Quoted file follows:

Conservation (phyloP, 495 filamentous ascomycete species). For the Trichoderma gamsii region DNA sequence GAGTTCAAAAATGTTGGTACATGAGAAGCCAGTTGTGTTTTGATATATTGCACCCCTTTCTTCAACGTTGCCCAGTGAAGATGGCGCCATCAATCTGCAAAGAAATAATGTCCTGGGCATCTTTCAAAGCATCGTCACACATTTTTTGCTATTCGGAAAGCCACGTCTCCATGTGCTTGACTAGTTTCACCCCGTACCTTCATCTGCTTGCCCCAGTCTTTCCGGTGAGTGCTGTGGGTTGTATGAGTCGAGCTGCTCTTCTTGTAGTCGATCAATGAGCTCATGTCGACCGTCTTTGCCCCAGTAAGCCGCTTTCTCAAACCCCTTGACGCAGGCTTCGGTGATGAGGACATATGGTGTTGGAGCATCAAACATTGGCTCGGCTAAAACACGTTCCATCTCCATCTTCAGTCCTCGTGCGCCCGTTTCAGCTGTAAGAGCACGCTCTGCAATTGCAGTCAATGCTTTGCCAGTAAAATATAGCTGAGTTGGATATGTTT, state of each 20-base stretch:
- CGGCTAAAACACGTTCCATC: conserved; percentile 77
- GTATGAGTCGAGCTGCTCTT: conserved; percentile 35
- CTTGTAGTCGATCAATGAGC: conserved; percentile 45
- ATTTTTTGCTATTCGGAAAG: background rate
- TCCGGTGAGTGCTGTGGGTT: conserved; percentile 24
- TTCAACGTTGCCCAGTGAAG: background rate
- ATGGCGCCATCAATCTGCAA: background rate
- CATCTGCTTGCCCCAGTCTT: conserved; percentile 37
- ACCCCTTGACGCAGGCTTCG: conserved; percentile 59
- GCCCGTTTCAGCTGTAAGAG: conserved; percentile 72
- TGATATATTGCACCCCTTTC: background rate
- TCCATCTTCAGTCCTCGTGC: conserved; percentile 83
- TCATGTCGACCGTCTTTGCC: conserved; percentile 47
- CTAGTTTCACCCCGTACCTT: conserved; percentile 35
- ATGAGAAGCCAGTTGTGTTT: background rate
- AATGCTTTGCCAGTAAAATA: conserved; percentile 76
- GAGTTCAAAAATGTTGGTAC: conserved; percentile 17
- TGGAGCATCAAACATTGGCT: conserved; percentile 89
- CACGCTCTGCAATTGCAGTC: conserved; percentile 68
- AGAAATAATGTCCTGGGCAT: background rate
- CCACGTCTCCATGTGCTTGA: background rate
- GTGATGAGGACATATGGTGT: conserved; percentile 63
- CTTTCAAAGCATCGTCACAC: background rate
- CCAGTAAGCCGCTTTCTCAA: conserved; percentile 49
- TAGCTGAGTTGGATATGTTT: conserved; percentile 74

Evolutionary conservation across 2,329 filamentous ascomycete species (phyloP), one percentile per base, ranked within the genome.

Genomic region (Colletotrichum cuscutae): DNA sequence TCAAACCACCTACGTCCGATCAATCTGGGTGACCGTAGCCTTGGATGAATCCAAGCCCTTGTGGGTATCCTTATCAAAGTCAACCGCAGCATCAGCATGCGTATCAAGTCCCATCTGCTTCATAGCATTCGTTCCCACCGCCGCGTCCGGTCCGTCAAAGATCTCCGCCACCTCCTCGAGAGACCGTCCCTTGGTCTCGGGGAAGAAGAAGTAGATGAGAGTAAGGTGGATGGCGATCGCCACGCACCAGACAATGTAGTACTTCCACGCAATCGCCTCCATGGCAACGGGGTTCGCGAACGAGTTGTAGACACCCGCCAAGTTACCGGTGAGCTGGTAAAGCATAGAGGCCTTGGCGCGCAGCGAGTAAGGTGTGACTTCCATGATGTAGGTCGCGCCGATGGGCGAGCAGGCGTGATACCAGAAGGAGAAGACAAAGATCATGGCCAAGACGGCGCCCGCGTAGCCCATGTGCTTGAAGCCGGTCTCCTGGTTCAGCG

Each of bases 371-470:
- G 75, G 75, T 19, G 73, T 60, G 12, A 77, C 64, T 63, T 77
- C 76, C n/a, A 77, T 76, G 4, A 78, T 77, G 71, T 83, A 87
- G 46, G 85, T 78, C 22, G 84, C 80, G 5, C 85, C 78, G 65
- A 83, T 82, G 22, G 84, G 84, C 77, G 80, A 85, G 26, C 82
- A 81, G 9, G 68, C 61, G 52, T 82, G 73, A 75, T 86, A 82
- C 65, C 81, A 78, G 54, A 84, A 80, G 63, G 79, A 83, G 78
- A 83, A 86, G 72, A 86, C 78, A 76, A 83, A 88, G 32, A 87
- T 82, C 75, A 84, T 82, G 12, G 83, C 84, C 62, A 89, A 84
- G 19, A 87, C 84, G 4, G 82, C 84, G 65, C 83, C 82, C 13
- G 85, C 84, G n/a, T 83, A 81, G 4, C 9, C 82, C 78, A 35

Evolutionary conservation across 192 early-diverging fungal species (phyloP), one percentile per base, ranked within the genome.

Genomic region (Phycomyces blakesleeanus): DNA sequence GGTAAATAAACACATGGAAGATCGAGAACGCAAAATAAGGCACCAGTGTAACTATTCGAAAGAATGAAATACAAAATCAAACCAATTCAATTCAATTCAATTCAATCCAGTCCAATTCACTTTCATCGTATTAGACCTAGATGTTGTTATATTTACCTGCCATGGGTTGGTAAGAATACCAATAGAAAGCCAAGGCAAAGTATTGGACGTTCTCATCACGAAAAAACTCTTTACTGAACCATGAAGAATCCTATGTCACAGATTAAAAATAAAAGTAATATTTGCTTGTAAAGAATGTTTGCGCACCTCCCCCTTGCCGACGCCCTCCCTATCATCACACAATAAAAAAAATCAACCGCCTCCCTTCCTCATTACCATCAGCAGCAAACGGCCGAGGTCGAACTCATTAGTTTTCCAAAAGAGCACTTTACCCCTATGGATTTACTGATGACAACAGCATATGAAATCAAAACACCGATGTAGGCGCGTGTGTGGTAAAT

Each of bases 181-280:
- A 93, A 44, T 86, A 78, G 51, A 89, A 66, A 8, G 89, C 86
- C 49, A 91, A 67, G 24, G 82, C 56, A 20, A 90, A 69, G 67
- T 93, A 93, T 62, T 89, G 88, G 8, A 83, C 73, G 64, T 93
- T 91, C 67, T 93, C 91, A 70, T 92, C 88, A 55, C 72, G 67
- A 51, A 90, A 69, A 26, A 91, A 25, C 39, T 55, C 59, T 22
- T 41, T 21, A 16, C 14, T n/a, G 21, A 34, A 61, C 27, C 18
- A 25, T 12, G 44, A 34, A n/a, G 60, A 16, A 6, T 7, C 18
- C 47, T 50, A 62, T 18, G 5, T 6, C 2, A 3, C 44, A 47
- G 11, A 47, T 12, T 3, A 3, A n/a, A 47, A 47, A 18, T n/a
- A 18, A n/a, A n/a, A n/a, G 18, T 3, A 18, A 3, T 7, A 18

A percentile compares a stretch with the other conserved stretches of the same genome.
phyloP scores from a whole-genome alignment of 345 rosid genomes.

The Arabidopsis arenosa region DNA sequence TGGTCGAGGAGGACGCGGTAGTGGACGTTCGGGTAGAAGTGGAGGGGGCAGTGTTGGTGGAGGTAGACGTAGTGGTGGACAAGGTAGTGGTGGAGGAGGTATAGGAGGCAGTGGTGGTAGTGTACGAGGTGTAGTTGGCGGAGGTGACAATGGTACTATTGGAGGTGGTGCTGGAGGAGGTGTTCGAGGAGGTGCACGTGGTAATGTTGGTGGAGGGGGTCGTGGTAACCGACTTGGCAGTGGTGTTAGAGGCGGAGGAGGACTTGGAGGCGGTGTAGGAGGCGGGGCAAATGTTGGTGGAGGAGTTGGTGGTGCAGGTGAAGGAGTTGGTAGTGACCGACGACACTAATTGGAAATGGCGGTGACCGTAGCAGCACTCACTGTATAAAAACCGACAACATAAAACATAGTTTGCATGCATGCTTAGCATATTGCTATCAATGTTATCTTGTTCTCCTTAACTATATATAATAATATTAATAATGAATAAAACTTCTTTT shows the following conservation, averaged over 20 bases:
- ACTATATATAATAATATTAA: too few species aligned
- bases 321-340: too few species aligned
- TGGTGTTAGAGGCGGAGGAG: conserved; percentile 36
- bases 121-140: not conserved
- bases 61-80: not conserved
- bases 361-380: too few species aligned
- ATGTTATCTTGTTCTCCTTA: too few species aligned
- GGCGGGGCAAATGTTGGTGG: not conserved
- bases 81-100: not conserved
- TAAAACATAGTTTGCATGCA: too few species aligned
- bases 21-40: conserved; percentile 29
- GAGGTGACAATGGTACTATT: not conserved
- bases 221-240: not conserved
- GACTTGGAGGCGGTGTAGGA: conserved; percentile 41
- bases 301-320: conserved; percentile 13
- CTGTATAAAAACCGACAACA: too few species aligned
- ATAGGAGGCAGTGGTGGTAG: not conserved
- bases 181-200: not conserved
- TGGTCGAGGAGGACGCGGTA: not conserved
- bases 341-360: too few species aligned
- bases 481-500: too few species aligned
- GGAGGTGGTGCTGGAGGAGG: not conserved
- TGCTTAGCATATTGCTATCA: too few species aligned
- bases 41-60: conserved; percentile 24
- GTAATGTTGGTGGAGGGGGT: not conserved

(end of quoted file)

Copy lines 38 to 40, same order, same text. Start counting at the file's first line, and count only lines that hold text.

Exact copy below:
- G 19, A 87, C 84, G 4, G 82, C 84, G 65, C 83, C 82, C 13
- G 85, C 84, G n/a, T 83, A 81, G 4, C 9, C 82, C 78, A 35

Evolutionary conservation across 192 early-diverging fungal species (phyloP), one percentile per base, ranked within the genome.